Tail: High-set with a strong, thick root well-curled over the back. Size of curled tail should be in balance with the head. The ideal tail curl forms a nearly complete circle. When let down, the tip of the guard hairs on the tail reaches almost [HF4] to the hock or extends past. The following tail curls are acceptable: single and double curl. The tail may lay on top of the back or on either side. Fault – Short tail.
Disqualification – Sickle tail or uncurled tail (while dog is in motion, not at rest).
Forequarters: Shoulders are moderately sloped forward and nicely developed. Adequate or moderate bone is essential. Elbows are set close to the body and turn neither in nor out. Forelegs and feet are moderately spaced, straight, and parallel. Pasterns are slightly slanted with 15 degrees being ideal. Presence of front dew claws preferred, but not necessary. Feet are round, tight, well-knuckled, and have a firm grip, often described as cat-like. Individual toes are similar in length. The nails should be short and strong. Pads are thick. Fault – Flat or splayed feet.
Hindquarters: Angulation of the hindquarters is moderate. Hind legs are thick and well developed, with a powerful grip, thrust. and stance. Upper thighs are well developed. The hocks are straight when viewed from the side and rear. Feet as in forequarters. Fault – Cow or bow hocks.
Coat: Triple coated with the outer coat consisting of coarse, straight guard hairs that stand off the body. The two inner coats are under coats. One is thicker and somewhat soft, generally matching the coat color. The second is closest to the skin and is generally thicker and wool-like in texture and can be a different color than the guard coat. Tail guard hairs are much longer and fuller. The Japanese Akitainu should be presented in a natural state without trimming or shaping. Fault – Short, flat coat. Disqualification – Long coat.
Color: Coat color is as specified herein, with the three allowed colors given equal consideration – red, brindle (of varying colors) and white. All colors are rich, clear, and bright. Red and brindle coats must possess urajiro (light cream or white underside shading).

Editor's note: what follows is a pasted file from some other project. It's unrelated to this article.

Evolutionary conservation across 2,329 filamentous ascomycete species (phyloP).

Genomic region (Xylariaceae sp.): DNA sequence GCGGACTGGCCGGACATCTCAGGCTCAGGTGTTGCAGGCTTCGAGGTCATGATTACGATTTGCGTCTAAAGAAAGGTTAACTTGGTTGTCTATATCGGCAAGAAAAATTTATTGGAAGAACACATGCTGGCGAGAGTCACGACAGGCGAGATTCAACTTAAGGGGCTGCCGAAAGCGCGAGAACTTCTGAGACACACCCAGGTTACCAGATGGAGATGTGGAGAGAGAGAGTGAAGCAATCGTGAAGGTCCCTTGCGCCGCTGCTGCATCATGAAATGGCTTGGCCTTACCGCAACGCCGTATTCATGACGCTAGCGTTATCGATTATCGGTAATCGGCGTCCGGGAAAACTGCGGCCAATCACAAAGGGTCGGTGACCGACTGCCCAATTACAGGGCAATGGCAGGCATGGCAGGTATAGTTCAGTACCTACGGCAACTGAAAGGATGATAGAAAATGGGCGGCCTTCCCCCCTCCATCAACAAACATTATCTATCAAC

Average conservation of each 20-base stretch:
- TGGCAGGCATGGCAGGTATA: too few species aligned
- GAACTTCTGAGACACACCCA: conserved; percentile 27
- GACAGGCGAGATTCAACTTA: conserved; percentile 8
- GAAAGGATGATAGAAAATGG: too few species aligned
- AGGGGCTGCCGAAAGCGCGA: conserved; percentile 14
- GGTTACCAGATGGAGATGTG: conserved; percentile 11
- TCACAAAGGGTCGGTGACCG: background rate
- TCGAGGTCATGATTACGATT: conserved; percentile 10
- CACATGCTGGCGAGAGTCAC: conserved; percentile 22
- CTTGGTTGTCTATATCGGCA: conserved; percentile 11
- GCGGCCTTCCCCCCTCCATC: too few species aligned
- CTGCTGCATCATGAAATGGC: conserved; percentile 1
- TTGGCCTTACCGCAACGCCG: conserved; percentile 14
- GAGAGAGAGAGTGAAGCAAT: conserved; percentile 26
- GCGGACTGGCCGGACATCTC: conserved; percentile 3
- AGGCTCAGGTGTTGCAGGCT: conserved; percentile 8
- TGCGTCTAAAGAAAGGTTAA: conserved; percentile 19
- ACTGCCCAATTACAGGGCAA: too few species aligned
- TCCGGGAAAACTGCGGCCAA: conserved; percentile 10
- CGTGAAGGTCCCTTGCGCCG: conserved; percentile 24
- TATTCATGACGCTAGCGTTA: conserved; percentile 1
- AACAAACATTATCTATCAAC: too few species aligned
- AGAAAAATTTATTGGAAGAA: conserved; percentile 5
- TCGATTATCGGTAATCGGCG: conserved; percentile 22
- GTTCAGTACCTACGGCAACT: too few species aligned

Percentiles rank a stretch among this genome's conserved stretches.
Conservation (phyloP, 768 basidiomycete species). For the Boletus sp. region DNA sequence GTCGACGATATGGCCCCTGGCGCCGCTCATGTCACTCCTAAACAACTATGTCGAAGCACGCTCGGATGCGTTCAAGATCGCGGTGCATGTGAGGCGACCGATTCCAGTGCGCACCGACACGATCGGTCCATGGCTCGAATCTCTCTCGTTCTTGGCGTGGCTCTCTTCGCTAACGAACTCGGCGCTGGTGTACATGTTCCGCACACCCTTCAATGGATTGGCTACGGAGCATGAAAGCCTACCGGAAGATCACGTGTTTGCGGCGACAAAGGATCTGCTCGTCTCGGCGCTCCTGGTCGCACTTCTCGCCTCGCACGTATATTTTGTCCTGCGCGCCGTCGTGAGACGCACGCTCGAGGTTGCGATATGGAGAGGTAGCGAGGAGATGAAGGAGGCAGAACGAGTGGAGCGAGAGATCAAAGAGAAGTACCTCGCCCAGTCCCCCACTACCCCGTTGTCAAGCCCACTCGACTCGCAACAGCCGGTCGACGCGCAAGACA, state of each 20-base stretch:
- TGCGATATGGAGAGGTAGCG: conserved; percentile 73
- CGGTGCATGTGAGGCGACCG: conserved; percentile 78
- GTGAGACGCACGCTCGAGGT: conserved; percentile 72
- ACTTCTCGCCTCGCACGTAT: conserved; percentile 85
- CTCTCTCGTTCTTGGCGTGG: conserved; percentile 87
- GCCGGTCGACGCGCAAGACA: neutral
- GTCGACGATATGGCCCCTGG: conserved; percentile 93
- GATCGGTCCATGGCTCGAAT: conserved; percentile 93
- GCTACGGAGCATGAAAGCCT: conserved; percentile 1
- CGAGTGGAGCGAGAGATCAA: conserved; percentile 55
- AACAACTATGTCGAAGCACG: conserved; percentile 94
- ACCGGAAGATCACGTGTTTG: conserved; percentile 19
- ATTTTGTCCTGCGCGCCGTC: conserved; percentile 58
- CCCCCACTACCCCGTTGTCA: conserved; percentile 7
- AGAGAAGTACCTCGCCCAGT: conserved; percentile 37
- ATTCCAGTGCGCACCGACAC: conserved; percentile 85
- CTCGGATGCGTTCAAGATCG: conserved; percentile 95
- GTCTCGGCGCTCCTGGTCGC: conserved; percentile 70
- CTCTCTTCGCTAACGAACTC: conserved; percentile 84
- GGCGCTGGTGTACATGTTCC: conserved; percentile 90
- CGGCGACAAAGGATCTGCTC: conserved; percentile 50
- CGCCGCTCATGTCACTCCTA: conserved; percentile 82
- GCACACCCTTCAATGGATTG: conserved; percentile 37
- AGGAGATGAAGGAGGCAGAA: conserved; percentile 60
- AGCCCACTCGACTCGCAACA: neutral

For reds, the color should be vivid and robust. The white on the face should not be excessive. Omotejiro is the white or cream shading found on the sides of the muzzle and cheeks. Urajiro may appear on the underside of the jaw, neck, abdomen and tail, and on the inside of the legs; the red on the legs will fade in gradient to the white. A white-tipped tail is preferred. Serious Fault – Black saddle.
For brindles, the pattern is defined as clearly marked dark fine streaks or stripes laid over a lighter background color. A brindle coat is identified as red brindle (of varying shades), black brindle, or a subtype called Shimofuri (grey/silver). Brindles may be self-masked or possess a white blaze that extends up the muzzle. The preferred brindle possesses roppaku (six points of white markings) which may be of varying degrees, on the muzzle, four paws, and tip of the tail. Urajiro for brindles may appear on the underside of the jaw, neck, abdomen, tail, and on the inside of the legs.
For reds and brindles – Faults – White blaze that extends from the muzzle to the back of the head (hachiware). Excessive ticking on legs or muzzle. Serious Fault – Wide white collar marking extending completely around the neck.
Disqualification - Pinto markings. Hachiware blaze that connects to a complete white collar.
For whites, color should be as bright as possible. Fault – Biscuit coloring on the ears, rear legs, back, shoulders and tail on a white dog. Disqualification for all colors– Albinism. Black mask.
Gait: Conveys stamina through brisk, powerful, and agile movement. Dogs of this breed take efficient strides, with moderate reach and drive as the back remains level.
Temperament: The Japanese Akitainu is an alert, independent, dignified, and self-confident breed. They are loyal and protective of their family members. They can be reserved and aloof around non-family members, especially strangers, and some may be intolerant of other dogs, particularly dogs of the same sex. The Japanese Akitainu’s outward appearance reflects its inner spirit of calm, quiet strength, and courage. Disqualification – Extreme shyness or aggressiveness.
Summary: The most important breed characteristics of the Japanese Akitainu are: proper head, triple coat, curled tail, moderate angulation, moderate bone, well-balanced proportions, and confident disposition. Any appearance of excessive or inadequate bone or weight that would hinder the original breed function for mountain hunting should be penalized. Form, color, movement, and temperament must all be in harmony.
Disqualifications: Males under 25 inches; Females under 22½ inches. Dropped ear or ears. Butterfly nose. Overshot or undershot bite. Sickle tail or uncurled tail (when in motion). Long coat. For reds and brindles - Pinto markings, Hachiware blaze that connects to a complete white collar. For all colors – Albinism, Black mask. Extreme shyness or aggressiveness.